alibi.com
Alibi Bucks

 Oct 20 - 26, 2005 

Music to Your Ears

By Laura Marrich

Crawl Love—Despite the rain—or perhaps because of it—this weekend's Fall Crawl was the most enjoyable that I've ever attended. Central was alive with Crawlers without being uncomfortably overcrowded, and bands still got to play to packed houses. Likewise, the ratio of local to national acts was right-on for my tastes. I'll admit that there were even a few locals that I had never heard before. (I'm talking to you, Cherry Tempo—and I'll see you in November.) At the end of the night the streets weren't asphyxiated with vomit. No, just horse shit from our peace-keeping mounted Albuquerque police units. Thanks, guys! I'm aware that you've probably got your own opinion on how it all went down, and I encourage you to share your experience with us while it's still fresh on your mind. You can do this a few ways: Write a letter to the editor (e-mail letters@alibi.com), call me personally (346-0660, ext. 260) or rant about it on www.rocksquawk.com. Every bit of information is useful to us as we begin thinking about the next Crawl, six months from now in the Spring. What did you enjoy? What kinks could stand to be ironed out? Tell us all about it. And pray for rain.

[ more >> ] [ permalink ]

Music Magnified

Widespread Panic

Sarah Bonneau

Tuesday, Oct. 25; Kiva Auditorium (All-ages), 7 p.m.: Widespread Panic is one of the most successful touring bands today, but most people have never heard them on the radio. Without television exposure, radio airplay or promotion in record stores, Widespread Panic has sold out shows for more than 18 years, making them one of the top 50 grossing touring acts in the nation. If you've never seen them, here's your chance.

[ more >> ] [ permalink ]

Spotlight

Vulgar curiosity: mewithoutYou

Or, I'm cuckoo for mewithoutYou

By Jessica Cassyle Carr

MewithoutYou is one of my favorite new-ish bands (they released their first album in 2002) because they seem to kindle the energy of heavier indie rock of the '90s, what with the distortion and yelling, but at the same time add delicate, well-devised lyrics and inventive sound-structures. I tried to speak with guitarist Michael Weiss over the phone last week as the band drove through Oregon, but the ill-fated conversation got cut off three times before my tape recorder ran out of batteries. What was left out involved a high school production of Fame, Danzig and me watching the "January 1979" video 100 times over the summer. Here's what we salvaged:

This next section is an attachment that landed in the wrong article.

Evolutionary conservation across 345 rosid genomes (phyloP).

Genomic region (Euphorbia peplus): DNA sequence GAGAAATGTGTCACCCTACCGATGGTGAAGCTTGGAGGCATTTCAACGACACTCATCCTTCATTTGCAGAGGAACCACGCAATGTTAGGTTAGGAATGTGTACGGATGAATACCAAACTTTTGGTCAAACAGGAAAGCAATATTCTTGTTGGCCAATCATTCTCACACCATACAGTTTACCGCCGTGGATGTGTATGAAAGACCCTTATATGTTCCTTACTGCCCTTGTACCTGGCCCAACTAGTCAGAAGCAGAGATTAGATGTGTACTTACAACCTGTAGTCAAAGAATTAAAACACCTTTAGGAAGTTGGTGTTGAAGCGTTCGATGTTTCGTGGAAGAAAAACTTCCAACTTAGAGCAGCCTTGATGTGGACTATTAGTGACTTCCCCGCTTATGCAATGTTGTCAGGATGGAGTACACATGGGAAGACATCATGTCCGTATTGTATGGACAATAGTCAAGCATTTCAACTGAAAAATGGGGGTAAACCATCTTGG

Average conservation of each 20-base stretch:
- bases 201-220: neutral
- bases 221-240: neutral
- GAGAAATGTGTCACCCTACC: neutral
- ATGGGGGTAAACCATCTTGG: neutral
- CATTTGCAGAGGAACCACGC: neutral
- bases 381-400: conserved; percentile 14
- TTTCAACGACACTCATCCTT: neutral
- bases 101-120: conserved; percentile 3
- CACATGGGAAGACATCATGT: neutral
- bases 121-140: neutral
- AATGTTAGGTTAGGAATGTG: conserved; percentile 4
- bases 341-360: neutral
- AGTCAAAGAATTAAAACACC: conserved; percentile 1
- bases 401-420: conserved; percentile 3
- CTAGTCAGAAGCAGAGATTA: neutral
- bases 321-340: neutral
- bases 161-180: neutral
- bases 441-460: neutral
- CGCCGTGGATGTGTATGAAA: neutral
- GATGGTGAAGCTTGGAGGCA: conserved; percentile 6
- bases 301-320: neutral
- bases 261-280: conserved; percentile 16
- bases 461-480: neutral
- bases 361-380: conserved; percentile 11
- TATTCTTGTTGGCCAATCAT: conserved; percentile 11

[ more >> ] [ permalink ]

Show Up!

Ramblin' Jack Elliott

"One of the few authentic voices in folk music."

By Jessica Cassyle Carr

Born in Brooklyn, Ramblin' Jack Elliot began to cultivate his cowboy image when he ran away from home at 15 and joined the rodeo. He learned to play the guitar and was recording by the early '50s. He traveled and lived with Woodie Guthrie, and through him, met Bob Dylan, later playing in his band. He's also toured with Pete Seeger and worked with other American folk greats like "Utah" Phillips, Emmylou Harris and Tom Waits, to name a few. Still, Ramblin' Jack goes mostly unrecognized for his contribution to American folk music. Most recently, he was left out of Martin Scorcese's chronologically confusing documentary “Bob Dylan: No Direction Home," although he was a key figure in the '60s folk explosion which spawned Dylan. Ramblin' Jack is, however, in Bob Dylan's Chronicles: Vol. 1, on pages 245 to 255 (that's according to Jack's tour manager).

[ more >> ] [ permalink ]

Flyer on the Wall

Mmmm ... Sacrilicious